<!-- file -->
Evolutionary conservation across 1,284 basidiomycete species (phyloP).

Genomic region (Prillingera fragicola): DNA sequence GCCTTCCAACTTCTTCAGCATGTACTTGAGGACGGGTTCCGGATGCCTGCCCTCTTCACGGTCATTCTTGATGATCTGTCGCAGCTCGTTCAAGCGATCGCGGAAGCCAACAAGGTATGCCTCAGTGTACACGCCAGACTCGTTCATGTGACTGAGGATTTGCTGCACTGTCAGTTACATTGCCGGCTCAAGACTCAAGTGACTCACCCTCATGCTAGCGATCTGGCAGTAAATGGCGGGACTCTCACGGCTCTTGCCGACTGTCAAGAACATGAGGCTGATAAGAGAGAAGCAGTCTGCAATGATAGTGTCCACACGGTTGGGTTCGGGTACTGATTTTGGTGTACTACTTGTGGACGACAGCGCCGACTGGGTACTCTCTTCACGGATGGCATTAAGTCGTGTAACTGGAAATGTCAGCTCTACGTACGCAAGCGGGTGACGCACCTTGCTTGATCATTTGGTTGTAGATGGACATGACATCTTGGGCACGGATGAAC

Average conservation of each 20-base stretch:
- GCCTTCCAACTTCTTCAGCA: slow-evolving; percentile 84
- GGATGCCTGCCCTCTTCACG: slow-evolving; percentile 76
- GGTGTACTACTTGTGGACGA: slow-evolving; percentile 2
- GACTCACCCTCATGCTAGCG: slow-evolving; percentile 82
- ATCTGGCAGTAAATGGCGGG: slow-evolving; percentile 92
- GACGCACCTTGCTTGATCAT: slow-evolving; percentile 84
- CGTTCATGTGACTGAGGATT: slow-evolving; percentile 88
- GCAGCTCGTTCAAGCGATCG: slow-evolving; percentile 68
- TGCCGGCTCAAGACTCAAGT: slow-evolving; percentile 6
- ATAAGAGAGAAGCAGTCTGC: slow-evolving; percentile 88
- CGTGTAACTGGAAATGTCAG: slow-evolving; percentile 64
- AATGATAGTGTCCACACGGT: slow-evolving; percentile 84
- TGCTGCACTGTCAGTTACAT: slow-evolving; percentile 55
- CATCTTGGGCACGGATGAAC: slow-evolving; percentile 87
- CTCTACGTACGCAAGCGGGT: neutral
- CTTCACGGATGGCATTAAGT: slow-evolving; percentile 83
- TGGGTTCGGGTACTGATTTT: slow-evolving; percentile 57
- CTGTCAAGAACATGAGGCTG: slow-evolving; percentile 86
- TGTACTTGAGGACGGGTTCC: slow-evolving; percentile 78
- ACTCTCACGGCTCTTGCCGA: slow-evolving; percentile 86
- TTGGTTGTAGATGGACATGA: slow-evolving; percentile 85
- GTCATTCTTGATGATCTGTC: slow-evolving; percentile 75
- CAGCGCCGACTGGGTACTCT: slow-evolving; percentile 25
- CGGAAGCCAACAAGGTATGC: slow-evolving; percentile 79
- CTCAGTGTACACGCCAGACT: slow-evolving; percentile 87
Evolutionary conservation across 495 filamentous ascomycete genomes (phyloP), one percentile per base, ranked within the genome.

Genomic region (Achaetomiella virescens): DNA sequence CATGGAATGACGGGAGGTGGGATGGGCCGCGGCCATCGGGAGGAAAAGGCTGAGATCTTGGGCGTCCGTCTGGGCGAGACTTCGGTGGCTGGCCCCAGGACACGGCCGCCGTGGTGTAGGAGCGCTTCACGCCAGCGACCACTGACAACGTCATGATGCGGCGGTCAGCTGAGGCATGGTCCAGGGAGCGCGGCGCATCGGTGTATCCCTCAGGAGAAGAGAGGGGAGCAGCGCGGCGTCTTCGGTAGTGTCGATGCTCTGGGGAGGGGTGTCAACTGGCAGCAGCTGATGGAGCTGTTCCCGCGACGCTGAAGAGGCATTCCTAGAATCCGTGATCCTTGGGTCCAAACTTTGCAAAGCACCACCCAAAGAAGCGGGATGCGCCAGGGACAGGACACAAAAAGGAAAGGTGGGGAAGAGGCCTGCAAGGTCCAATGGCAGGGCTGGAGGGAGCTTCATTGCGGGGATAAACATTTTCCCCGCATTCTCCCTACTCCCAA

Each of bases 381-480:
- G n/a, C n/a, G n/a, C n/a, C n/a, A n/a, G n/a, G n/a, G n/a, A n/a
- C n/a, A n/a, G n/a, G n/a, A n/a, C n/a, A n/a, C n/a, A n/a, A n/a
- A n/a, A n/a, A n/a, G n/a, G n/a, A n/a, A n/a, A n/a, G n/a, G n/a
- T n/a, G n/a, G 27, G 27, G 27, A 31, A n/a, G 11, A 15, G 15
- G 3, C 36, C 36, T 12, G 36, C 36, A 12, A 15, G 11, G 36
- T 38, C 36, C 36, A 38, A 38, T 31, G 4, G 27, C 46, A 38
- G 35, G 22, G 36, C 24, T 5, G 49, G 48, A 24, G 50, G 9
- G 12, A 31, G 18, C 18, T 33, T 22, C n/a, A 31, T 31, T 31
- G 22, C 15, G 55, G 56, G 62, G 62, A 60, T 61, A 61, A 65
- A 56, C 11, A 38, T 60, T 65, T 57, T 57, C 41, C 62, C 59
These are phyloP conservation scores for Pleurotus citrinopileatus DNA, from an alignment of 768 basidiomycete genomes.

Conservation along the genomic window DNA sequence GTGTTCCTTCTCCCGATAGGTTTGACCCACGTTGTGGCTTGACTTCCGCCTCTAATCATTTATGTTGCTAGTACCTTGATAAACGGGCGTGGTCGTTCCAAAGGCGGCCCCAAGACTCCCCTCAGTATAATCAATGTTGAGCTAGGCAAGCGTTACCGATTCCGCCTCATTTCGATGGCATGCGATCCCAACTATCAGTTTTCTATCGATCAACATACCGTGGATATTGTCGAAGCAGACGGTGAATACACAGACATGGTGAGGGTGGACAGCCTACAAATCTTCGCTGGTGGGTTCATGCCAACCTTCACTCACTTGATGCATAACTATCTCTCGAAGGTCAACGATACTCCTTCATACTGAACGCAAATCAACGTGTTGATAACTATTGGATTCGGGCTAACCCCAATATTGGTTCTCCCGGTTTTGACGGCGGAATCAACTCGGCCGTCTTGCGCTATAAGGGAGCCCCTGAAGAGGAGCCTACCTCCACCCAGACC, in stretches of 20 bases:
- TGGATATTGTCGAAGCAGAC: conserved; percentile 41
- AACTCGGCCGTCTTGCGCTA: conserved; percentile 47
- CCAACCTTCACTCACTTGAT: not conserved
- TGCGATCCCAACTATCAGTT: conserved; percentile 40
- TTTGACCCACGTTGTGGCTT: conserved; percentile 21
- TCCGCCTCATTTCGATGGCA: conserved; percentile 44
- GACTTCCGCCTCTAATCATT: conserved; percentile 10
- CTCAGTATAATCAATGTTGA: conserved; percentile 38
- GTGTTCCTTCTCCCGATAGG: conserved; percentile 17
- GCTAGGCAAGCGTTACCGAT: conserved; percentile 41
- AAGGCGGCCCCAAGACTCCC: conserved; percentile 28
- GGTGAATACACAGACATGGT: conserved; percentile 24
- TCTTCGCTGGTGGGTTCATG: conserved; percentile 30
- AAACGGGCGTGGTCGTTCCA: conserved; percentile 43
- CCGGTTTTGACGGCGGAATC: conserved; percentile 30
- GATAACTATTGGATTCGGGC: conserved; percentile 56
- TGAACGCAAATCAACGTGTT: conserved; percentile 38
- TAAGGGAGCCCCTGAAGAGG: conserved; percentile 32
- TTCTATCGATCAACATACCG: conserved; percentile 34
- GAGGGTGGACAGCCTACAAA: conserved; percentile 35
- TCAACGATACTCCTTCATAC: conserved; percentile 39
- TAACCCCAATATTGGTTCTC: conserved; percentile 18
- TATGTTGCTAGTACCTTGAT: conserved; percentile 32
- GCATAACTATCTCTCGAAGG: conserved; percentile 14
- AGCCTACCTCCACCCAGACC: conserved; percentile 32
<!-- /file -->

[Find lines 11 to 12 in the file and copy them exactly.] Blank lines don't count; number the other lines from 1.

- GCAGCTCGTTCAAGCGATCG: slow-evolving; percentile 68
- TGCCGGCTCAAGACTCAAGT: slow-evolving; percentile 6